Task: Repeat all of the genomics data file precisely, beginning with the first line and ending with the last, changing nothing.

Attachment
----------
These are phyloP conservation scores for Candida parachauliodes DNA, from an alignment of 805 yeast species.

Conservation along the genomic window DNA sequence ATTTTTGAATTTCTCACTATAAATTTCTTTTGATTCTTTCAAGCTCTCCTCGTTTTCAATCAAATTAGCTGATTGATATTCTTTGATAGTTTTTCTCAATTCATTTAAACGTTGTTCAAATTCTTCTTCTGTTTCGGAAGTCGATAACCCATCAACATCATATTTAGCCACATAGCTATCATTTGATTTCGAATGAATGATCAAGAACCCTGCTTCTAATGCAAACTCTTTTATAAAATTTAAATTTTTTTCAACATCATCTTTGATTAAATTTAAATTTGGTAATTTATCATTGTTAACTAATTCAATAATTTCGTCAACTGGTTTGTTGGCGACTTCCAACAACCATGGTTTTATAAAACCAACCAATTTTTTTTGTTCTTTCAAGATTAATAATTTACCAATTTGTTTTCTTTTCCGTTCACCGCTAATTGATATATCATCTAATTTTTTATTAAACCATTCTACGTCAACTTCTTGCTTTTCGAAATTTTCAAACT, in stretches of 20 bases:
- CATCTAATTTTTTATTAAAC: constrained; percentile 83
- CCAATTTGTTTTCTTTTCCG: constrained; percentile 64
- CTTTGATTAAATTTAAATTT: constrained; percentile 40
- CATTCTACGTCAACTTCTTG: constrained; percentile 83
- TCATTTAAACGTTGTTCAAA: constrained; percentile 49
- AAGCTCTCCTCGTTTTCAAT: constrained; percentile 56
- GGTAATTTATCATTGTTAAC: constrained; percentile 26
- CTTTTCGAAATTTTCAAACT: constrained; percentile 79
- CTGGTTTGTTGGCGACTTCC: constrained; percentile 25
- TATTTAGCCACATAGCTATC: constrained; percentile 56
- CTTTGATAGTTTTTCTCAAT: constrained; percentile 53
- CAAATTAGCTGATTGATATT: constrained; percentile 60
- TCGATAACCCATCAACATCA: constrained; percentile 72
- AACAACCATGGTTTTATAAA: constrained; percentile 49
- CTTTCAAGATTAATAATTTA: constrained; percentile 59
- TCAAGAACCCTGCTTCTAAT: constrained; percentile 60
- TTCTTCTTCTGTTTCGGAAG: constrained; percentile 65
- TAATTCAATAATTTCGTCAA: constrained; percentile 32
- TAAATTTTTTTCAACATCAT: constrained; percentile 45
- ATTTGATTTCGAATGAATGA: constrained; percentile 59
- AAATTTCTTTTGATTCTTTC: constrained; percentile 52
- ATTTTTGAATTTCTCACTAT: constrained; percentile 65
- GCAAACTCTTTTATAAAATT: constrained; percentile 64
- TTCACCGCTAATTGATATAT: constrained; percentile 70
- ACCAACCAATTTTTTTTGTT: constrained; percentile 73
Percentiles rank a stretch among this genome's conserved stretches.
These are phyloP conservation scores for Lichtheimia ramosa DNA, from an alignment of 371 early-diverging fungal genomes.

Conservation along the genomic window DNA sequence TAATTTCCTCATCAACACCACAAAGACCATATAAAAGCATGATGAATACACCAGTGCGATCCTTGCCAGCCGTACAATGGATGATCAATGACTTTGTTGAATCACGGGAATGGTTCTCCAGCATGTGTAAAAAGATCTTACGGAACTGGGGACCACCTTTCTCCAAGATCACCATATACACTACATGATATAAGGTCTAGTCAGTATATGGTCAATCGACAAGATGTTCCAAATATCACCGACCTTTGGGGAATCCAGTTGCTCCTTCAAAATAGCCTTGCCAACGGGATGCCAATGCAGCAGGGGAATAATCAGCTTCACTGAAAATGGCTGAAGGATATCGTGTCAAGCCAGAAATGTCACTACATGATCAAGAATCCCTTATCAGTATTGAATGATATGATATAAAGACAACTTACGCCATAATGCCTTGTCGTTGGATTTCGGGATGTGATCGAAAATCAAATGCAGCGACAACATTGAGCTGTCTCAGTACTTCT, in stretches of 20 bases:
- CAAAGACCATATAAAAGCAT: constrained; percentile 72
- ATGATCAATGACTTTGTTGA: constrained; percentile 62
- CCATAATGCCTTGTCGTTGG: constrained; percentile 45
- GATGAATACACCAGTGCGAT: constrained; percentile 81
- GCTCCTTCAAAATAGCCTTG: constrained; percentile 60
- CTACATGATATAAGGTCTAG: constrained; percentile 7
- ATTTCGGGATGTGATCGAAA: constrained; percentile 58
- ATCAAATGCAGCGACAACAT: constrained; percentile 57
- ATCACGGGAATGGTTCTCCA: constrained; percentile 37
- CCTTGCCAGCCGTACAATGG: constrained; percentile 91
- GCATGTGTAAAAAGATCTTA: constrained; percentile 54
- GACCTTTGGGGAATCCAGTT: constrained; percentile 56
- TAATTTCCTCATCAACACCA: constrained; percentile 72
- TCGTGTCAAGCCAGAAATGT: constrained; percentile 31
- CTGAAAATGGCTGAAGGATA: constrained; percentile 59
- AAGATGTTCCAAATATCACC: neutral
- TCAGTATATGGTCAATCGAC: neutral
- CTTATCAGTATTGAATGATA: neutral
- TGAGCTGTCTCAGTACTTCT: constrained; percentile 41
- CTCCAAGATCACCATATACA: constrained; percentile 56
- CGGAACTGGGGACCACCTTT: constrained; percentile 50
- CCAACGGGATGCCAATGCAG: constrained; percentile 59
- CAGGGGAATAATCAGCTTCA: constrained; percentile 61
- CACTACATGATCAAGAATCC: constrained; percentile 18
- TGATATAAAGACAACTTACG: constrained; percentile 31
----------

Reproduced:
These are phyloP conservation scores for Candida parachauliodes DNA, from an alignment of 805 yeast species.

Conservation along the genomic window DNA sequence ATTTTTGAATTTCTCACTATAAATTTCTTTTGATTCTTTCAAGCTCTCCTCGTTTTCAATCAAATTAGCTGATTGATATTCTTTGATAGTTTTTCTCAATTCATTTAAACGTTGTTCAAATTCTTCTTCTGTTTCGGAAGTCGATAACCCATCAACATCATATTTAGCCACATAGCTATCATTTGATTTCGAATGAATGATCAAGAACCCTGCTTCTAATGCAAACTCTTTTATAAAATTTAAATTTTTTTCAACATCATCTTTGATTAAATTTAAATTTGGTAATTTATCATTGTTAACTAATTCAATAATTTCGTCAACTGGTTTGTTGGCGACTTCCAACAACCATGGTTTTATAAAACCAACCAATTTTTTTTGTTCTTTCAAGATTAATAATTTACCAATTTGTTTTCTTTTCCGTTCACCGCTAATTGATATATCATCTAATTTTTTATTAAACCATTCTACGTCAACTTCTTGCTTTTCGAAATTTTCAAACT, in stretches of 20 bases:
- CATCTAATTTTTTATTAAAC: constrained; percentile 83
- CCAATTTGTTTTCTTTTCCG: constrained; percentile 64
- CTTTGATTAAATTTAAATTT: constrained; percentile 40
- CATTCTACGTCAACTTCTTG: constrained; percentile 83
- TCATTTAAACGTTGTTCAAA: constrained; percentile 49
- AAGCTCTCCTCGTTTTCAAT: constrained; percentile 56
- GGTAATTTATCATTGTTAAC: constrained; percentile 26
- CTTTTCGAAATTTTCAAACT: constrained; percentile 79
- CTGGTTTGTTGGCGACTTCC: constrained; percentile 25
- TATTTAGCCACATAGCTATC: constrained; percentile 56
- CTTTGATAGTTTTTCTCAAT: constrained; percentile 53
- CAAATTAGCTGATTGATATT: constrained; percentile 60
- TCGATAACCCATCAACATCA: constrained; percentile 72
- AACAACCATGGTTTTATAAA: constrained; percentile 49
- CTTTCAAGATTAATAATTTA: constrained; percentile 59
- TCAAGAACCCTGCTTCTAAT: constrained; percentile 60
- TTCTTCTTCTGTTTCGGAAG: constrained; percentile 65
- TAATTCAATAATTTCGTCAA: constrained; percentile 32
- TAAATTTTTTTCAACATCAT: constrained; percentile 45
- ATTTGATTTCGAATGAATGA: constrained; percentile 59
- AAATTTCTTTTGATTCTTTC: constrained; percentile 52
- ATTTTTGAATTTCTCACTAT: constrained; percentile 65
- GCAAACTCTTTTATAAAATT: constrained; percentile 64
- TTCACCGCTAATTGATATAT: constrained; percentile 70
- ACCAACCAATTTTTTTTGTT: constrained; percentile 73
Percentiles rank a stretch among this genome's conserved stretches.
These are phyloP conservation scores for Lichtheimia ramosa DNA, from an alignment of 371 early-diverging fungal genomes.

Conservation along the genomic window DNA sequence TAATTTCCTCATCAACACCACAAAGACCATATAAAAGCATGATGAATACACCAGTGCGATCCTTGCCAGCCGTACAATGGATGATCAATGACTTTGTTGAATCACGGGAATGGTTCTCCAGCATGTGTAAAAAGATCTTACGGAACTGGGGACCACCTTTCTCCAAGATCACCATATACACTACATGATATAAGGTCTAGTCAGTATATGGTCAATCGACAAGATGTTCCAAATATCACCGACCTTTGGGGAATCCAGTTGCTCCTTCAAAATAGCCTTGCCAACGGGATGCCAATGCAGCAGGGGAATAATCAGCTTCACTGAAAATGGCTGAAGGATATCGTGTCAAGCCAGAAATGTCACTACATGATCAAGAATCCCTTATCAGTATTGAATGATATGATATAAAGACAACTTACGCCATAATGCCTTGTCGTTGGATTTCGGGATGTGATCGAAAATCAAATGCAGCGACAACATTGAGCTGTCTCAGTACTTCT, in stretches of 20 bases:
- CAAAGACCATATAAAAGCAT: constrained; percentile 72
- ATGATCAATGACTTTGTTGA: constrained; percentile 62
- CCATAATGCCTTGTCGTTGG: constrained; percentile 45
- GATGAATACACCAGTGCGAT: constrained; percentile 81
- GCTCCTTCAAAATAGCCTTG: constrained; percentile 60
- CTACATGATATAAGGTCTAG: constrained; percentile 7
- ATTTCGGGATGTGATCGAAA: constrained; percentile 58
- ATCAAATGCAGCGACAACAT: constrained; percentile 57
- ATCACGGGAATGGTTCTCCA: constrained; percentile 37
- CCTTGCCAGCCGTACAATGG: constrained; percentile 91
- GCATGTGTAAAAAGATCTTA: constrained; percentile 54
- GACCTTTGGGGAATCCAGTT: constrained; percentile 56
- TAATTTCCTCATCAACACCA: constrained; percentile 72
- TCGTGTCAAGCCAGAAATGT: constrained; percentile 31
- CTGAAAATGGCTGAAGGATA: constrained; percentile 59
- AAGATGTTCCAAATATCACC: neutral
- TCAGTATATGGTCAATCGAC: neutral
- CTTATCAGTATTGAATGATA: neutral
- TGAGCTGTCTCAGTACTTCT: constrained; percentile 41
- CTCCAAGATCACCATATACA: constrained; percentile 56
- CGGAACTGGGGACCACCTTT: constrained; percentile 50
- CCAACGGGATGCCAATGCAG: constrained; percentile 59
- CAGGGGAATAATCAGCTTCA: constrained; percentile 61
- CACTACATGATCAAGAATCC: constrained; percentile 18
- TGATATAAAGACAACTTACG: constrained; percentile 31